Drug use further reduces the number of eligible workers

An article in the New York Times (July 25, 2017) featured a conversation about manufacturing in Youngstown, Oho, and the search for qualified workers.  Employers in that region are having a hard time filling job openings, and it’s not due to the education or skills gap we often hear about.  It’s because in many cases half of the applicants can’t pass a drug test!  These are moderately good-paying jobs ($15 to $25 per hour with full benefits) that do not require a high school diploma; yet are going unfilled.

With a lack of manpower, orders go unfilled, and revenue/profit opportunities are missed.  Interestingly, the competitors filling the orders in the case cited are not cheap labor markets from Asia, but rather the main competitor is from Germany.


Manufacturers across the U.S. face a triple threat when it comes to building their workforce:

  • The unemployment rate is at historic lows
  • There is a “skills gap” in America for manufacturing jobs
  • “Recreational” drug use, as well as hard-core drug abuse, continues to soar

The NY Times article cited:  “a federal study that estimates that prescription opioid abuse cost the economy $78.5 billion in 2013 but does not capture the broader effect on business from factors like lost productivity…”  Now $78.5 billion may not resonate with you, other than it’s a ton of money – and the opioid problem has only grown significantly worse since 2013, so what’s the impact on local businesses?

Every employer will tell you different facts and figures on hiring difficulties, but what they may not measure or understand is that hiring will only be getting more difficult if we look at the crystal ball.  Here’s a few of the factors to consider:

  • Immigration – at the moment legal and illegal immigration to the U.S. has shrunk, due to the Trump administration’s policy stances. This will continue to shrink the lower-skilled sector of the workforce.
  • More and more states are decriminalizing the recreational use of marijuana – which will lead to greater use of the drug, and like it or not, it’s still a Schedule One drug according to the DEA and will disqualify applicants from the workforce based on most drug testing profiles.
  • The opioid/heroin / prescription drug abuse problem continues to grow unabated, only compounding the employment problem.

Employers must remain vigilant in their hiring and testing standards.  My concern is that faced with a shortage of workers some employers may relax standards and give new workers or existing workers a “second chance” when it comes to drug testing.  That will certainly lead to problems with increased rates of worker injuries, industrial accidents, and possible fatalities.  As workplace injuries increase, so do the direct costs of insurance and the indirect costs of lost productivity.  Which leads to a never-ending cycle of deterioration and abuse of the workers comp system.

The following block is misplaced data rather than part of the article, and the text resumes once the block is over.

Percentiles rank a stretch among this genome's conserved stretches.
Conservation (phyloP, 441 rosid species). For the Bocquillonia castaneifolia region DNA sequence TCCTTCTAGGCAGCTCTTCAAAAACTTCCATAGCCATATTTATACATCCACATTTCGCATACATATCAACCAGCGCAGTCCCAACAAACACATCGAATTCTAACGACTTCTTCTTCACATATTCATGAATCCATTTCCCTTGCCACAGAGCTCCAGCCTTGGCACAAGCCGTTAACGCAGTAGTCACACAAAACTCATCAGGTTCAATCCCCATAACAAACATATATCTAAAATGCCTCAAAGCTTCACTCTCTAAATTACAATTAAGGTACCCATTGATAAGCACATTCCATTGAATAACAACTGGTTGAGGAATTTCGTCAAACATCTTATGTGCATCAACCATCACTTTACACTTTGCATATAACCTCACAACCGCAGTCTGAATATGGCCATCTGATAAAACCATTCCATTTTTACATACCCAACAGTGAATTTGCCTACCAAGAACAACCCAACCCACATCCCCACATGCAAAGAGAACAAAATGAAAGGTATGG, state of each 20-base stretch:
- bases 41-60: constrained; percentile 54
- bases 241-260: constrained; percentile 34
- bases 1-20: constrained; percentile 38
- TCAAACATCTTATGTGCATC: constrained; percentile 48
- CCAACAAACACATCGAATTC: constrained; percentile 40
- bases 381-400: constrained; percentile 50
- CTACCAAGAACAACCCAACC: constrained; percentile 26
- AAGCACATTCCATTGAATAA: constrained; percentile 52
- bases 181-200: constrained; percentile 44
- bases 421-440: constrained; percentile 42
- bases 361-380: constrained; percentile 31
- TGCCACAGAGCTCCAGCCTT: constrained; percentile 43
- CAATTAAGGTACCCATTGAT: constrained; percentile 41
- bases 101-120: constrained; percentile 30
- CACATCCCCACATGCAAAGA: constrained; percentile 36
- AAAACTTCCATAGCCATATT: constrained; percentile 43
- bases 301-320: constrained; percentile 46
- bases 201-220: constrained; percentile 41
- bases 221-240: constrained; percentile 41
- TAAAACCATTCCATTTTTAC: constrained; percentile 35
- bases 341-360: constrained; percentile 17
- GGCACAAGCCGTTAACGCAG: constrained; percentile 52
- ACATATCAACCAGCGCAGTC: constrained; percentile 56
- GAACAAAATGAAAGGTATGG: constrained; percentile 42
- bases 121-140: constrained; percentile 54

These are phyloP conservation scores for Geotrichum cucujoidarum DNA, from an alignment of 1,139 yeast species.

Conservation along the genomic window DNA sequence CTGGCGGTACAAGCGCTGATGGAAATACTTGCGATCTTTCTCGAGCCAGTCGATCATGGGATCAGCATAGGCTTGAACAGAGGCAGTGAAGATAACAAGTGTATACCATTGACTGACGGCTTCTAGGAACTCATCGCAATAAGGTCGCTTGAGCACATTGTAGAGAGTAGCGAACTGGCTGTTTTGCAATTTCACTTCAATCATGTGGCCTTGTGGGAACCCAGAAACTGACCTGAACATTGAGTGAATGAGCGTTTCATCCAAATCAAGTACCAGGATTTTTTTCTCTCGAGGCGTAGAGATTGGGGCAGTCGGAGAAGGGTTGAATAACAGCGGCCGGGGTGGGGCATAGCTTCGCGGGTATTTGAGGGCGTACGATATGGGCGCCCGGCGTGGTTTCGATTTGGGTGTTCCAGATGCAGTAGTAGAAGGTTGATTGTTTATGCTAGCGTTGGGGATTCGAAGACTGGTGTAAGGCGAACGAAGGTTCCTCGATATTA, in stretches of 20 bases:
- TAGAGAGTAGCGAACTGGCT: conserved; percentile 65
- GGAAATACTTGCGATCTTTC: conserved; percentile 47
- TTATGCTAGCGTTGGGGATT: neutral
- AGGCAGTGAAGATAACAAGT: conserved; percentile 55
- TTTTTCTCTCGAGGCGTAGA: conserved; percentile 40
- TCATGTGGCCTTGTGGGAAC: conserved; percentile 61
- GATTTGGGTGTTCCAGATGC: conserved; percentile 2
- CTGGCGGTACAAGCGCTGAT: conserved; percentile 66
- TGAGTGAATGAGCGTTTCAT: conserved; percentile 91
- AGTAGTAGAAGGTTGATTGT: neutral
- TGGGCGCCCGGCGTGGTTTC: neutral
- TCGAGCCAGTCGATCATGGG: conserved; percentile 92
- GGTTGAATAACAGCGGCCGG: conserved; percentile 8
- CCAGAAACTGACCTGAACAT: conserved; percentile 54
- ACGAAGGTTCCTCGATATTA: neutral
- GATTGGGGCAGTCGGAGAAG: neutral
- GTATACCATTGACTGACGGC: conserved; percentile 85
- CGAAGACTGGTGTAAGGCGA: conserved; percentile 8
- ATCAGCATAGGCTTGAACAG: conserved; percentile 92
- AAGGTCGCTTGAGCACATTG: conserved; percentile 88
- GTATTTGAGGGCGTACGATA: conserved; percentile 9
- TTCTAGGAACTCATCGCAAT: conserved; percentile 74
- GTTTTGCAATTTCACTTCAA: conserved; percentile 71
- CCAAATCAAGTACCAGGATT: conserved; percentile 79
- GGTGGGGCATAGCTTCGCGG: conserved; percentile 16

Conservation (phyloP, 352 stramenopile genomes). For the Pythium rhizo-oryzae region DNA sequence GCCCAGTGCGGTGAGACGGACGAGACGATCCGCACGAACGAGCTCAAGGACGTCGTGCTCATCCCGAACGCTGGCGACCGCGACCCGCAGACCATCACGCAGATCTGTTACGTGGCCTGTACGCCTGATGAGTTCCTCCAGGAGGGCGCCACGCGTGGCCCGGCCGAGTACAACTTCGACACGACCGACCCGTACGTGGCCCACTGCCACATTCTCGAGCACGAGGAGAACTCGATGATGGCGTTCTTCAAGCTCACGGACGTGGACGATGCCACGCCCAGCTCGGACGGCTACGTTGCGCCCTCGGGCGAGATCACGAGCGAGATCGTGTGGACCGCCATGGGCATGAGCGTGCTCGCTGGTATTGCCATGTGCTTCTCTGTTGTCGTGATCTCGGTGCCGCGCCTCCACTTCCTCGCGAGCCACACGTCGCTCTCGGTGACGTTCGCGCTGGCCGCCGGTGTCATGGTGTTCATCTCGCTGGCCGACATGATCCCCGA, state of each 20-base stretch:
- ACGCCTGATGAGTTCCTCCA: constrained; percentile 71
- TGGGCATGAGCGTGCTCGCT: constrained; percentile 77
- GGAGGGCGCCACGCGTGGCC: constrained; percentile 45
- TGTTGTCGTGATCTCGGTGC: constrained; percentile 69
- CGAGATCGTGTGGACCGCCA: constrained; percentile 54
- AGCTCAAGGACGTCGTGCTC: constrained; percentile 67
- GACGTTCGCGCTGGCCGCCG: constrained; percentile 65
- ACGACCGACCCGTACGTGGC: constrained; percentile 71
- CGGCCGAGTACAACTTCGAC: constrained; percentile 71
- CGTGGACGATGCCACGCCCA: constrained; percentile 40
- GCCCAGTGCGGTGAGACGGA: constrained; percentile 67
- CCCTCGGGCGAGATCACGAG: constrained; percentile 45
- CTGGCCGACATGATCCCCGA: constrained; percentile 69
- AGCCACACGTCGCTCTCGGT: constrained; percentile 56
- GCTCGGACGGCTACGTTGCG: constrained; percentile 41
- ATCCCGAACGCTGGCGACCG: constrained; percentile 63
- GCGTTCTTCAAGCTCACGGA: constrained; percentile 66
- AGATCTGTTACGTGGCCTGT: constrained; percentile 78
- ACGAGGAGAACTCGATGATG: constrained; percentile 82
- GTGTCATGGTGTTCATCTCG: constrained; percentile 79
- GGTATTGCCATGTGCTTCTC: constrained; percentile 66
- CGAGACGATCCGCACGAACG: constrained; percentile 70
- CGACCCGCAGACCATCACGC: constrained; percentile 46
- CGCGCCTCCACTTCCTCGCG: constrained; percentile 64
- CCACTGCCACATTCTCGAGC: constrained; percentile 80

What’s the answer?

I wish I could say I had an answer to this growing problem, but I don’t.  And, I don’t think the liberalization of drug policy actually helps.  I totally understand the desire by states to decriminalize the recreational use of pot, so they can benefit from the taxes which are paid for legal sales of marijuana and related products, but this will only shrink the eligible worker pool further.

Since today’s drug testing methodology measures marijuana and other drugs in someone’s system for up to a month from consumption, employers cannot differentiate between someone who legally partakes in pot over the weekend from someone who smoked or consumed illegal drugs during a lunch break during the work week.  And, I’m not sure it really matters, the purpose of drug testing is to detect the use of drugs in an employee’s systems so that the employer can maintain a drug free workplace which is proven to have fewer accidents and injuries and less costly industrial accidents.

My only advice for employers is to continue to be vigilant and to not relax employment screening standards.  It would seem that a joint effort (no pun intended) between state and local governments and the business community on education and communication may be needed to resolve this long term issue.

Do you have all the tools and resources you need for managing worker injury risk?  If not, let’s talk.  Our broad based expertise in this area could help your company grow while helping to reduce costs.

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